The experiment was conducted on a 36-year-old man who was paralyzed after a stroke damaged his brainstem at age 20. The participant is cognitively healthy and able to make out grunts, but the paralysis prevents him from articulating words, meaning that he is suffering from complete anarthria.
In his day-to-day life, the participant communicated by slightly moving his head and typing on a special device, but this device doesn’t allow him to communicate very fast - his typing speed is about 5 words per minute. With the new technology introduced to the participant, he was able to produce 15 words per minute (with an error rate of just 26%).
The sensorimotor cortex (highlighted in purple and green in the table above) is the part of the brain responsible for one’s ability to articulate words by moving the lips, tongue, and throat. Over the course of 48 training sessions, the participant was taught to think about saying 50 specific words presented to him on a screen. The computer picks up the brainwaves from the sensorimotor cortex and uses something the authors call “deep-learning algorithms” to recognize words.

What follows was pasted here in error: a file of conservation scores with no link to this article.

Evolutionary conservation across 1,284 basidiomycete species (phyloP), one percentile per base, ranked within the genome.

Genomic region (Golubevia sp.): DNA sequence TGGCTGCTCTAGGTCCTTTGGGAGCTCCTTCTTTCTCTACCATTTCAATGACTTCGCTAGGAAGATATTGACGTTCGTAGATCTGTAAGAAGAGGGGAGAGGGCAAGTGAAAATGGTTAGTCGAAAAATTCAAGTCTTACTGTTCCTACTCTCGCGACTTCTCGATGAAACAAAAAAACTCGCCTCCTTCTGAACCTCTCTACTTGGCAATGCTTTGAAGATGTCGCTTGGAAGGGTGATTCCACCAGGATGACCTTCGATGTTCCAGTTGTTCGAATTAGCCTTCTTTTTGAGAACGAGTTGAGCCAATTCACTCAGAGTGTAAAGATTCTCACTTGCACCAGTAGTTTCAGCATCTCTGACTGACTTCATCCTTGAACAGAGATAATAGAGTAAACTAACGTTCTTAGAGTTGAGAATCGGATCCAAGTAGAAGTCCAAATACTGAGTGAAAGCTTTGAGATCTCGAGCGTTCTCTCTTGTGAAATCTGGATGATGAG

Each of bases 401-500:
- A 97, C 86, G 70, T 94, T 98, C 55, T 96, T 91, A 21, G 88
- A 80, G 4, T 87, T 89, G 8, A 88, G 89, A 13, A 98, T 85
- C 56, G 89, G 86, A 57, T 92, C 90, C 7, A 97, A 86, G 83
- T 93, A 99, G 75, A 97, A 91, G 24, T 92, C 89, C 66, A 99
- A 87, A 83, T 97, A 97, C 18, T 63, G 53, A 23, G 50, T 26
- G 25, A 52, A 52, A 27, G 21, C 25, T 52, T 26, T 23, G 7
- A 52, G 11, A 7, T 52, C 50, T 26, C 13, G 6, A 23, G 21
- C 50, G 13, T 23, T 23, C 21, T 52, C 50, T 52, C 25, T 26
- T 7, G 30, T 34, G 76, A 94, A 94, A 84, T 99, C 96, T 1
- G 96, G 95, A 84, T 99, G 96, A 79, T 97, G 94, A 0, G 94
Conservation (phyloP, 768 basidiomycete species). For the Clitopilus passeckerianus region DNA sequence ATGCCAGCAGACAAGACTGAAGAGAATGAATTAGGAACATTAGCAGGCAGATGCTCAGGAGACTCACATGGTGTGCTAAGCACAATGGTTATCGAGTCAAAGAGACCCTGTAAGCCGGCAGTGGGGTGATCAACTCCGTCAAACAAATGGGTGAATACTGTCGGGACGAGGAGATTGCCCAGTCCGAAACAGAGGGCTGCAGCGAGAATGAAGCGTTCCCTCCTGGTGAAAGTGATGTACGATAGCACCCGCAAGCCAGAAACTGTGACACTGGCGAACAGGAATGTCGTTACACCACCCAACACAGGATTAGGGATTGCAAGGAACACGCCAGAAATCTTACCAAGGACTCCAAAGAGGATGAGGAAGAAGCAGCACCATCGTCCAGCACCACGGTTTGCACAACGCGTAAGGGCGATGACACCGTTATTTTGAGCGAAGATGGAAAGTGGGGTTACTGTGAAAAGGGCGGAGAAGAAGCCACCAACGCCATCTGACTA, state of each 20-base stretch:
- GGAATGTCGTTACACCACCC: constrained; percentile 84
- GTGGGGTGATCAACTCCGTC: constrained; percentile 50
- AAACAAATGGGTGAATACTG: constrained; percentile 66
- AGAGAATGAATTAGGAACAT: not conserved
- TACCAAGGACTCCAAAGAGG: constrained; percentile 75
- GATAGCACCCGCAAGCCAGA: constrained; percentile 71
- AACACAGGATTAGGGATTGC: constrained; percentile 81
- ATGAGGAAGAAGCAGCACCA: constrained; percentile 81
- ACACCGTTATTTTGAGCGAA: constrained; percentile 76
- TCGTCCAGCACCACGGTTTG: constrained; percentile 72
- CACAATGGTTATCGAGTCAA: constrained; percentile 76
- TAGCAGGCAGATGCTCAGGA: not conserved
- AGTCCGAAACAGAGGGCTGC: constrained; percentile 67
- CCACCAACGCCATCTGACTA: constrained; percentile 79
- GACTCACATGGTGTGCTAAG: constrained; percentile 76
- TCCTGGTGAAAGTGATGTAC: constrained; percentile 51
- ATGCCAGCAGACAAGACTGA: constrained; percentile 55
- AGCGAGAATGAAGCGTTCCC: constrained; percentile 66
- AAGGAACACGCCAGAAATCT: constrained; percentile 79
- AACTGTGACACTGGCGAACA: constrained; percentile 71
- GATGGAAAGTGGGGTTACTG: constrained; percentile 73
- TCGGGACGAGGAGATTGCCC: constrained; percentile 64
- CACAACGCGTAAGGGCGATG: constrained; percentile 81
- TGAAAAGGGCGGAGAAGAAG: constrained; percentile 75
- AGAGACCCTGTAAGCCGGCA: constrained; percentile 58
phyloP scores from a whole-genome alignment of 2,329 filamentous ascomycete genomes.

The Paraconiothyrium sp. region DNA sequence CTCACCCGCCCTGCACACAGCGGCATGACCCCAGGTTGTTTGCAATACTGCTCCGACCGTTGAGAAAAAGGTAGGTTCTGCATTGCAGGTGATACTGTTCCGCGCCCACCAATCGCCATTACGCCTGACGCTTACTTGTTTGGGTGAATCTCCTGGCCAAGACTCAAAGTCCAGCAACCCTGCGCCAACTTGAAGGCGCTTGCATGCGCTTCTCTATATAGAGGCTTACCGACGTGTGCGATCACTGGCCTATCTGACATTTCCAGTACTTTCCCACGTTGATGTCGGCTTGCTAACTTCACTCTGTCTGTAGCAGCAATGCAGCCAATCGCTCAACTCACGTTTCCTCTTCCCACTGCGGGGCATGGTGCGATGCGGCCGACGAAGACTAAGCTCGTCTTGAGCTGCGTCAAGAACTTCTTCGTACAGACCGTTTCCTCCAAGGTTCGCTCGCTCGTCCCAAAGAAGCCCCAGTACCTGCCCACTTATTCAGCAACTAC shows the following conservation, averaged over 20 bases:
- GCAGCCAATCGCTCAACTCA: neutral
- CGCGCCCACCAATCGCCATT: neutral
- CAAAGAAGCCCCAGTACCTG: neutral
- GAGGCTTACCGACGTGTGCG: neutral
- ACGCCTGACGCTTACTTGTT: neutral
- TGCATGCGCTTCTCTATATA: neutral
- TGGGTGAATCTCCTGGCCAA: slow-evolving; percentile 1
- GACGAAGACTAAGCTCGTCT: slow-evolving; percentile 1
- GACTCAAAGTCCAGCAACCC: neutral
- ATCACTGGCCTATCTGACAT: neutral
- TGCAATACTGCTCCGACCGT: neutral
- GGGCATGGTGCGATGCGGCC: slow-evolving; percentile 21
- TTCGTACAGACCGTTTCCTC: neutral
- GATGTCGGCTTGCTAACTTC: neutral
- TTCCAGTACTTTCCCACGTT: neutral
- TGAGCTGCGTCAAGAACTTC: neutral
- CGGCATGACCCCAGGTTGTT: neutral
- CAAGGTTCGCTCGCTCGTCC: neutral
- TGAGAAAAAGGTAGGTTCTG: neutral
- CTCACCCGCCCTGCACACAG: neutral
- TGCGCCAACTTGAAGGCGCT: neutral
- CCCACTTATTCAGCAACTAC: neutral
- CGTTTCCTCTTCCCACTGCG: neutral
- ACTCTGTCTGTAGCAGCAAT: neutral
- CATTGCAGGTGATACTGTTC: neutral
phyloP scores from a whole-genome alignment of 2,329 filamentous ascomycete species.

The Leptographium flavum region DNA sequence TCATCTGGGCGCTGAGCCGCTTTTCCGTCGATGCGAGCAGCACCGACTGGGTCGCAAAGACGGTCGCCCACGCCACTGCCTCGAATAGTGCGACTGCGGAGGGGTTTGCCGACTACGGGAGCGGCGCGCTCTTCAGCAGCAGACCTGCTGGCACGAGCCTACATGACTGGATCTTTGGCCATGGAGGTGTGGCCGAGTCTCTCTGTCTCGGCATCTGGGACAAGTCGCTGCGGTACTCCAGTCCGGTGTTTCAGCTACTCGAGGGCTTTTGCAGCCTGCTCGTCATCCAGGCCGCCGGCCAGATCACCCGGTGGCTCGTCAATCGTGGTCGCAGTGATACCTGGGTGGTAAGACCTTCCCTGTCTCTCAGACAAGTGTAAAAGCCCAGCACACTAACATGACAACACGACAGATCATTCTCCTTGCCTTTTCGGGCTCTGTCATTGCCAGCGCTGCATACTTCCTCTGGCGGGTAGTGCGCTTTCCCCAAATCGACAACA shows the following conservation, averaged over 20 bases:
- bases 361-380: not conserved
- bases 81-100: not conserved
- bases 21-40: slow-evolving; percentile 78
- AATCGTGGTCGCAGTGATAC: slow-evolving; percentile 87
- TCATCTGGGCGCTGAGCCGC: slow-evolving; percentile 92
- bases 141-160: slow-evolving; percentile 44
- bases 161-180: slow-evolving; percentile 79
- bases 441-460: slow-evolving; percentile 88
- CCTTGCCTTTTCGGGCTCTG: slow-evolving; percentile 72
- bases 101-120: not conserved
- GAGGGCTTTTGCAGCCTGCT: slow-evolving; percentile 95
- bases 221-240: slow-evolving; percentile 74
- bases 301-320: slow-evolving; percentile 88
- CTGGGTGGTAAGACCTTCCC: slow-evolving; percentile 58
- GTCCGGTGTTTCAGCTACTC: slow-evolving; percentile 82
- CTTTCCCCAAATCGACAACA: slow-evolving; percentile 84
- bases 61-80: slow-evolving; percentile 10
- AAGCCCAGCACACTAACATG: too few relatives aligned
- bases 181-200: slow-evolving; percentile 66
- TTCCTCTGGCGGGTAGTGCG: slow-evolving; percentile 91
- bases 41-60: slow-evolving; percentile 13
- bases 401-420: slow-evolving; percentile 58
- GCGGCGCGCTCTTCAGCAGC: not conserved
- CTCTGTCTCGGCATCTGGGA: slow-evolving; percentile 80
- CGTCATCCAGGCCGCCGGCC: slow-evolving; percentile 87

To speed up the process of communication further, the computer also has a “natural-language model,” which deduces the next word based on previously-uttered words. All of this happens in real-time, which allows the participant to make immediate requests like “I need my glasses” and “I am thirsty.”
“While the intervention is quite invasive, requiring brain surgery to implant a recording strip on the surface of the brain, and the ‘thought-to-spoken’ conversion accuracy was modest, the paradigm is groundbreaking,” said Dr. Lee H. Schwamm of the American Stroke Association.
To give you more perspective on the significance of this technology, we must add that this is the first device of its kind to be used in a patient who is not able to speak. Previous devices were only tested in patients who could speak. It is also the first technology able to produce immediate results, which makes it more practical. The next step in this research could be investigating the technology’s potential in patients with aphasia, a more common language deficit that occurs after a head injury or stroke.
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